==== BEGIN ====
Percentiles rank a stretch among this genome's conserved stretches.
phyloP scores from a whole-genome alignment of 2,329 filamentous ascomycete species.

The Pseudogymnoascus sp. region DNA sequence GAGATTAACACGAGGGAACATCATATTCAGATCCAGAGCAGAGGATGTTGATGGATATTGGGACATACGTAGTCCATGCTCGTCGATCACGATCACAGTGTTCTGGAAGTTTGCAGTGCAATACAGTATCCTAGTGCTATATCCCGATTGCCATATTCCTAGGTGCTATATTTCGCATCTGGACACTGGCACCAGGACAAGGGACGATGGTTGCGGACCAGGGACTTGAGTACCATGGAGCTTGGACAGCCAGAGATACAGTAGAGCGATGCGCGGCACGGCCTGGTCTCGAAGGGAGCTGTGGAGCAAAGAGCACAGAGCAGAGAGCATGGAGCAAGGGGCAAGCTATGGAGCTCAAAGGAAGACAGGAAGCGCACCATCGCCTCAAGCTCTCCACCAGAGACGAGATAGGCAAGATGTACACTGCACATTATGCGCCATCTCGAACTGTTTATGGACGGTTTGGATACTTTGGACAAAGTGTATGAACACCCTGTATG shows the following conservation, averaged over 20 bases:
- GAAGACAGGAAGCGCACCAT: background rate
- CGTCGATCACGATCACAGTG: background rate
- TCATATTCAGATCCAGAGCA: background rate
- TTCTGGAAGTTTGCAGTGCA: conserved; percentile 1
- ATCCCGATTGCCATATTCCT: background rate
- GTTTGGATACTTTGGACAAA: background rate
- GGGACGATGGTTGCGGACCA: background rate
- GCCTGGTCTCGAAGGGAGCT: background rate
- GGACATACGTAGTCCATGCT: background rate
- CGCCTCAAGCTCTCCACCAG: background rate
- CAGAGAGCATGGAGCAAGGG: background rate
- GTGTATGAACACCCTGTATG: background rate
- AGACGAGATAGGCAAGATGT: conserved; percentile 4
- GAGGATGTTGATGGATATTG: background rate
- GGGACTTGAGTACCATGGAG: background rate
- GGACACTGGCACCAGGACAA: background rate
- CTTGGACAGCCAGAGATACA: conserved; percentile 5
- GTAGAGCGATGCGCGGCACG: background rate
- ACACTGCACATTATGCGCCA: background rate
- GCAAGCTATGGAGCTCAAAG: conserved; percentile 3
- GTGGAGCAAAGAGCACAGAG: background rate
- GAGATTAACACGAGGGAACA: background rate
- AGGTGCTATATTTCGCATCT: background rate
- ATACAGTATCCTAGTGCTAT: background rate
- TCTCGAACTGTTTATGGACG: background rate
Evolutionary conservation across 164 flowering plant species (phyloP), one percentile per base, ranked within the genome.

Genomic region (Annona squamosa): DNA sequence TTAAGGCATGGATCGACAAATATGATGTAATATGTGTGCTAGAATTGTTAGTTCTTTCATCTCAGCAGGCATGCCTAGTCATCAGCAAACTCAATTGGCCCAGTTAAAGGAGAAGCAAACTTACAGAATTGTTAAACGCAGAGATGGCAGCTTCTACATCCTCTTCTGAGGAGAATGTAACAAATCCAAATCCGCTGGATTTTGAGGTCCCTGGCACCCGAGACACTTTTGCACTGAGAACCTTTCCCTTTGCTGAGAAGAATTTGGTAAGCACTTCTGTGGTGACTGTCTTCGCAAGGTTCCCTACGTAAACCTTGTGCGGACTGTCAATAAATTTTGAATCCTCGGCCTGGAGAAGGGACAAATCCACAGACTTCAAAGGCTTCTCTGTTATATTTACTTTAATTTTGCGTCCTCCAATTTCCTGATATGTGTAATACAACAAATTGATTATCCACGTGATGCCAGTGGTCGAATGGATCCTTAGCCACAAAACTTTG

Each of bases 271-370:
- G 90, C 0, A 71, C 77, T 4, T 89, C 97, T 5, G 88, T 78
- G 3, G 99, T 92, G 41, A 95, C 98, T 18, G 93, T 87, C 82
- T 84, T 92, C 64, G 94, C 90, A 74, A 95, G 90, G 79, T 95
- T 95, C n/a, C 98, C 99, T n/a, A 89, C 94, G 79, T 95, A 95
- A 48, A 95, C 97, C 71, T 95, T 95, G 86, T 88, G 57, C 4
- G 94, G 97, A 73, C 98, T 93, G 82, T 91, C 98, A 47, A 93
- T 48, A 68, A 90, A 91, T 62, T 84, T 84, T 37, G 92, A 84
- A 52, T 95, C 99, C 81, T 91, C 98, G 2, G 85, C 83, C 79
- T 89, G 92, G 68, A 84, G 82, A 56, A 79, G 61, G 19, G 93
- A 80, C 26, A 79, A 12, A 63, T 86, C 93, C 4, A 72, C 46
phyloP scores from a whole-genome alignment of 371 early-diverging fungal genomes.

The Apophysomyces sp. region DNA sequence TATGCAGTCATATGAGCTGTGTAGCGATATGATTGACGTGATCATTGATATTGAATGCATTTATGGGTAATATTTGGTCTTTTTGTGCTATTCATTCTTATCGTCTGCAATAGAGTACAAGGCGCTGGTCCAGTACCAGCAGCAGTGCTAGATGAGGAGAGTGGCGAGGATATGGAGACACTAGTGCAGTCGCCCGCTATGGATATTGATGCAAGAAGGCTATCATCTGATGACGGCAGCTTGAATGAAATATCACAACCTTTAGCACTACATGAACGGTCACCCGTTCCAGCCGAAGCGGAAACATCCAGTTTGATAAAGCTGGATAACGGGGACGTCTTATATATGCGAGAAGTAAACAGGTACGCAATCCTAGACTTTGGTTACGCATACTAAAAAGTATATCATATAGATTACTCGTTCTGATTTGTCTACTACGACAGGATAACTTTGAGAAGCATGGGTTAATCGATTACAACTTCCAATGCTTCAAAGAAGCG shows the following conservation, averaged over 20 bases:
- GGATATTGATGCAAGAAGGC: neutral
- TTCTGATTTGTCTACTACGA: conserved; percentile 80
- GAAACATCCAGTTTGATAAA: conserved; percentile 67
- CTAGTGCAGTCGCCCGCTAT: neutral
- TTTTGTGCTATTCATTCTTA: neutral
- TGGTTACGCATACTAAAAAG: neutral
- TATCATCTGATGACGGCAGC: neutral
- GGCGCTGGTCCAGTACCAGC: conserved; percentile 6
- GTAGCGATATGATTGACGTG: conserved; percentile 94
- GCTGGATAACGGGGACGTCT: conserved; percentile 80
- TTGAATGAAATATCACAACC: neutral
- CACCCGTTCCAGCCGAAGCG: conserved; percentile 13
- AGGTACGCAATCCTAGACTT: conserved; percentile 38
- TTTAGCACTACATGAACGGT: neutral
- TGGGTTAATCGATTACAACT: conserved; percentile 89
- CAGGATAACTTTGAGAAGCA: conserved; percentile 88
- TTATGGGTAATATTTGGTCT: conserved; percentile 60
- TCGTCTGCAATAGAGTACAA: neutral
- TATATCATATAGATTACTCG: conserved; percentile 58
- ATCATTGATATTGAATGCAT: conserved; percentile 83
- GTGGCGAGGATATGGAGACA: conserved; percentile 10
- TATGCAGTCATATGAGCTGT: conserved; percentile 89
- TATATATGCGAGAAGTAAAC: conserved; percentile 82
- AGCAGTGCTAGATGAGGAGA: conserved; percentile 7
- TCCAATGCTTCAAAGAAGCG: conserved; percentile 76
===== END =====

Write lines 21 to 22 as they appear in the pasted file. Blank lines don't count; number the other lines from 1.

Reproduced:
- GTAGAGCGATGCGCGGCACG: background rate
- ACACTGCACATTATGCGCCA: background rate